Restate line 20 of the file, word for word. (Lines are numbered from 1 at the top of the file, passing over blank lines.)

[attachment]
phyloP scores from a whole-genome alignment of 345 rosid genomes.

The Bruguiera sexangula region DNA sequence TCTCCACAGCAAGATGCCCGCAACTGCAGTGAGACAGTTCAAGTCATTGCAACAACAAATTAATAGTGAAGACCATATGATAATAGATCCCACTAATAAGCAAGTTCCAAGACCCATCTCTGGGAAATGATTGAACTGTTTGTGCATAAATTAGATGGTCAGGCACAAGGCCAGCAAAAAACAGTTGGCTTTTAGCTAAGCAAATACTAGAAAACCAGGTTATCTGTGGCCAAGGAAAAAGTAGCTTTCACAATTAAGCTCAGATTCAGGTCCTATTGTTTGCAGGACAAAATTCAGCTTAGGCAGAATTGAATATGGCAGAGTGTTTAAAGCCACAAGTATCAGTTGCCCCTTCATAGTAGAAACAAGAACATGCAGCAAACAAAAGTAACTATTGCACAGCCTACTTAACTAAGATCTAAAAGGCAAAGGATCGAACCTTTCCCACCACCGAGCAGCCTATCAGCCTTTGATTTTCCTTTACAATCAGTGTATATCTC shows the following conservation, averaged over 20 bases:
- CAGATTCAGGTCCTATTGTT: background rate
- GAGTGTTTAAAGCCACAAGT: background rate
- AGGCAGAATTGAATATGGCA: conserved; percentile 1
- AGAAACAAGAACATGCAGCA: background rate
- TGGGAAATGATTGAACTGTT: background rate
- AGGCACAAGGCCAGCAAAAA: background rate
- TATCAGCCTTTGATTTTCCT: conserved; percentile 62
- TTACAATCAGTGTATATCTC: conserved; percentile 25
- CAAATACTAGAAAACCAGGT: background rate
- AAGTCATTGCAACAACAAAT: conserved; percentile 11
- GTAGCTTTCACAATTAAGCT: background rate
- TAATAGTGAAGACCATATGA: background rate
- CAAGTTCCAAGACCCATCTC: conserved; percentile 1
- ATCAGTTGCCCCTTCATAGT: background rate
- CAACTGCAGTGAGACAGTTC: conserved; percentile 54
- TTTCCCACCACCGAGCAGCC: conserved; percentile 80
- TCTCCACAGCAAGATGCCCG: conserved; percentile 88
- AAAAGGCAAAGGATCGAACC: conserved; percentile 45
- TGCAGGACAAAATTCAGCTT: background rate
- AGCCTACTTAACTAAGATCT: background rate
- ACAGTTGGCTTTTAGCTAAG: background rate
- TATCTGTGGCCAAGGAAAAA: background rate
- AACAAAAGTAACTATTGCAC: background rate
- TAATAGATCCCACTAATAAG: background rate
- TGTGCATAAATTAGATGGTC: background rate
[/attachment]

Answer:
- AAAAGGCAAAGGATCGAACC: conserved; percentile 45